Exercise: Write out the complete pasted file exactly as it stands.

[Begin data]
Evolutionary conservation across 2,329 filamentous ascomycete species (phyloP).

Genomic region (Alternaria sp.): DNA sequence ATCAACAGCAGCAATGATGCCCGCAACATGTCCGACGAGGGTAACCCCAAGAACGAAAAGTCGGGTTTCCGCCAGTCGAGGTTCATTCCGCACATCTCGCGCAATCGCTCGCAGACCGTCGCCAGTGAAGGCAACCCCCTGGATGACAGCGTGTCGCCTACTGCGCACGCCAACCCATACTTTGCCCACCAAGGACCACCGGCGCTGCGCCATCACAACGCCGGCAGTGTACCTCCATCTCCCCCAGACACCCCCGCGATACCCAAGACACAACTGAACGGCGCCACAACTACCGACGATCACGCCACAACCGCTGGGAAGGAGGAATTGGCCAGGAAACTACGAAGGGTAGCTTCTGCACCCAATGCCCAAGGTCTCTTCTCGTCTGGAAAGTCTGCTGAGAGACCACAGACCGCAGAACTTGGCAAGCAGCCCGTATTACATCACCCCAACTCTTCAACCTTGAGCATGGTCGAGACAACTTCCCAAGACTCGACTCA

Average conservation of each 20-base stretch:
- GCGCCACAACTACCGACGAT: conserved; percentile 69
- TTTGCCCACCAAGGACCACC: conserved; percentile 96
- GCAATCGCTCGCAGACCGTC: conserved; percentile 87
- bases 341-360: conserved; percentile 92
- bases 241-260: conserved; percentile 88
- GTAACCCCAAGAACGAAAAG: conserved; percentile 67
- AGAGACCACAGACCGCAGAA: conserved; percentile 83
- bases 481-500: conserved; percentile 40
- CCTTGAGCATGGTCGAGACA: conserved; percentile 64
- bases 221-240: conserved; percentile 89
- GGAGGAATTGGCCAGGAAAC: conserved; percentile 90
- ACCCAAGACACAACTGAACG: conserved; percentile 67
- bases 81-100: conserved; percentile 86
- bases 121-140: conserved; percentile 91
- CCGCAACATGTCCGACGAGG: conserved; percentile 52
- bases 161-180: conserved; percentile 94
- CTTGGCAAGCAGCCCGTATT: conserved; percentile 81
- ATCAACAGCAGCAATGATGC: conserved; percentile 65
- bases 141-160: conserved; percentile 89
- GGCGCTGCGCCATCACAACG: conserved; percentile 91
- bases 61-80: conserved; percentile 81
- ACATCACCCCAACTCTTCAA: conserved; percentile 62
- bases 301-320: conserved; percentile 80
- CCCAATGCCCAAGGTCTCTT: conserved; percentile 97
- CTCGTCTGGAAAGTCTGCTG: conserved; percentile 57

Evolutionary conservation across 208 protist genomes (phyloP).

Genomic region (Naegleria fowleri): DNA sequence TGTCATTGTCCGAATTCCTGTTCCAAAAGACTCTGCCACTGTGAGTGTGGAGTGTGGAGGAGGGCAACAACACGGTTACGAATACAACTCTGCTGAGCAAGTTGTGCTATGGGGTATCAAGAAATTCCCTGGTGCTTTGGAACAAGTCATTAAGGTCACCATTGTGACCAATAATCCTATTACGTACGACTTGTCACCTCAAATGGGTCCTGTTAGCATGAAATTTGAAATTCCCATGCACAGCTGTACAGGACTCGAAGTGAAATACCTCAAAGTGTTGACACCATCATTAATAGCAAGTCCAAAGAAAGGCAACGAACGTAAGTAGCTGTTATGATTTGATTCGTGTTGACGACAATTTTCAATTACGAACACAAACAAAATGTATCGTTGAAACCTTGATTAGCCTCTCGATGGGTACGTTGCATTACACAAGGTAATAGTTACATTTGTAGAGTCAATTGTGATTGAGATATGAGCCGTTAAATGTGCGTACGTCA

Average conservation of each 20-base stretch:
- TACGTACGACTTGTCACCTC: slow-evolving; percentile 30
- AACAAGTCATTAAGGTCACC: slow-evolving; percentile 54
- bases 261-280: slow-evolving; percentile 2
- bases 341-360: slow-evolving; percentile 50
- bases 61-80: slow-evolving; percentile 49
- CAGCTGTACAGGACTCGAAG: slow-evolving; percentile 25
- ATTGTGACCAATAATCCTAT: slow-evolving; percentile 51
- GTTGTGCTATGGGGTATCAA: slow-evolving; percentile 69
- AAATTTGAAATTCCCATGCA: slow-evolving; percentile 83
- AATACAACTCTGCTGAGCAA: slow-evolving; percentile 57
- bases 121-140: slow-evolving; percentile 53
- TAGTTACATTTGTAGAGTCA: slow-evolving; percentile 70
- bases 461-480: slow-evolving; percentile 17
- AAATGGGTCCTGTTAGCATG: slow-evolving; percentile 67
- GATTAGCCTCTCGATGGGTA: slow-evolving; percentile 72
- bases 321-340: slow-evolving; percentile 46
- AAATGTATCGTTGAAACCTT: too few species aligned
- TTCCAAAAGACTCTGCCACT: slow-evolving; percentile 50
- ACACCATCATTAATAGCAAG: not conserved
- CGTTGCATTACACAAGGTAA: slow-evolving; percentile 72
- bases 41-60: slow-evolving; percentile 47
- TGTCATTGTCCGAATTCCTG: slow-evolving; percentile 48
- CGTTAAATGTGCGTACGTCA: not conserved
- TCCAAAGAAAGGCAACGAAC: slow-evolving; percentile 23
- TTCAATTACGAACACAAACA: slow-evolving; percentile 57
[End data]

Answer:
Evolutionary conservation across 2,329 filamentous ascomycete species (phyloP).

Genomic region (Alternaria sp.): DNA sequence ATCAACAGCAGCAATGATGCCCGCAACATGTCCGACGAGGGTAACCCCAAGAACGAAAAGTCGGGTTTCCGCCAGTCGAGGTTCATTCCGCACATCTCGCGCAATCGCTCGCAGACCGTCGCCAGTGAAGGCAACCCCCTGGATGACAGCGTGTCGCCTACTGCGCACGCCAACCCATACTTTGCCCACCAAGGACCACCGGCGCTGCGCCATCACAACGCCGGCAGTGTACCTCCATCTCCCCCAGACACCCCCGCGATACCCAAGACACAACTGAACGGCGCCACAACTACCGACGATCACGCCACAACCGCTGGGAAGGAGGAATTGGCCAGGAAACTACGAAGGGTAGCTTCTGCACCCAATGCCCAAGGTCTCTTCTCGTCTGGAAAGTCTGCTGAGAGACCACAGACCGCAGAACTTGGCAAGCAGCCCGTATTACATCACCCCAACTCTTCAACCTTGAGCATGGTCGAGACAACTTCCCAAGACTCGACTCA

Average conservation of each 20-base stretch:
- GCGCCACAACTACCGACGAT: conserved; percentile 69
- TTTGCCCACCAAGGACCACC: conserved; percentile 96
- GCAATCGCTCGCAGACCGTC: conserved; percentile 87
- bases 341-360: conserved; percentile 92
- bases 241-260: conserved; percentile 88
- GTAACCCCAAGAACGAAAAG: conserved; percentile 67
- AGAGACCACAGACCGCAGAA: conserved; percentile 83
- bases 481-500: conserved; percentile 40
- CCTTGAGCATGGTCGAGACA: conserved; percentile 64
- bases 221-240: conserved; percentile 89
- GGAGGAATTGGCCAGGAAAC: conserved; percentile 90
- ACCCAAGACACAACTGAACG: conserved; percentile 67
- bases 81-100: conserved; percentile 86
- bases 121-140: conserved; percentile 91
- CCGCAACATGTCCGACGAGG: conserved; percentile 52
- bases 161-180: conserved; percentile 94
- CTTGGCAAGCAGCCCGTATT: conserved; percentile 81
- ATCAACAGCAGCAATGATGC: conserved; percentile 65
- bases 141-160: conserved; percentile 89
- GGCGCTGCGCCATCACAACG: conserved; percentile 91
- bases 61-80: conserved; percentile 81
- ACATCACCCCAACTCTTCAA: conserved; percentile 62
- bases 301-320: conserved; percentile 80
- CCCAATGCCCAAGGTCTCTT: conserved; percentile 97
- CTCGTCTGGAAAGTCTGCTG: conserved; percentile 57

Evolutionary conservation across 208 protist genomes (phyloP).

Genomic region (Naegleria fowleri): DNA sequence TGTCATTGTCCGAATTCCTGTTCCAAAAGACTCTGCCACTGTGAGTGTGGAGTGTGGAGGAGGGCAACAACACGGTTACGAATACAACTCTGCTGAGCAAGTTGTGCTATGGGGTATCAAGAAATTCCCTGGTGCTTTGGAACAAGTCATTAAGGTCACCATTGTGACCAATAATCCTATTACGTACGACTTGTCACCTCAAATGGGTCCTGTTAGCATGAAATTTGAAATTCCCATGCACAGCTGTACAGGACTCGAAGTGAAATACCTCAAAGTGTTGACACCATCATTAATAGCAAGTCCAAAGAAAGGCAACGAACGTAAGTAGCTGTTATGATTTGATTCGTGTTGACGACAATTTTCAATTACGAACACAAACAAAATGTATCGTTGAAACCTTGATTAGCCTCTCGATGGGTACGTTGCATTACACAAGGTAATAGTTACATTTGTAGAGTCAATTGTGATTGAGATATGAGCCGTTAAATGTGCGTACGTCA

Average conservation of each 20-base stretch:
- TACGTACGACTTGTCACCTC: slow-evolving; percentile 30
- AACAAGTCATTAAGGTCACC: slow-evolving; percentile 54
- bases 261-280: slow-evolving; percentile 2
- bases 341-360: slow-evolving; percentile 50
- bases 61-80: slow-evolving; percentile 49
- CAGCTGTACAGGACTCGAAG: slow-evolving; percentile 25
- ATTGTGACCAATAATCCTAT: slow-evolving; percentile 51
- GTTGTGCTATGGGGTATCAA: slow-evolving; percentile 69
- AAATTTGAAATTCCCATGCA: slow-evolving; percentile 83
- AATACAACTCTGCTGAGCAA: slow-evolving; percentile 57
- bases 121-140: slow-evolving; percentile 53
- TAGTTACATTTGTAGAGTCA: slow-evolving; percentile 70
- bases 461-480: slow-evolving; percentile 17
- AAATGGGTCCTGTTAGCATG: slow-evolving; percentile 67
- GATTAGCCTCTCGATGGGTA: slow-evolving; percentile 72
- bases 321-340: slow-evolving; percentile 46
- AAATGTATCGTTGAAACCTT: too few species aligned
- TTCCAAAAGACTCTGCCACT: slow-evolving; percentile 50
- ACACCATCATTAATAGCAAG: not conserved
- CGTTGCATTACACAAGGTAA: slow-evolving; percentile 72
- bases 41-60: slow-evolving; percentile 47
- TGTCATTGTCCGAATTCCTG: slow-evolving; percentile 48
- CGTTAAATGTGCGTACGTCA: not conserved
- TCCAAAGAAAGGCAACGAAC: slow-evolving; percentile 23
- TTCAATTACGAACACAAACA: slow-evolving; percentile 57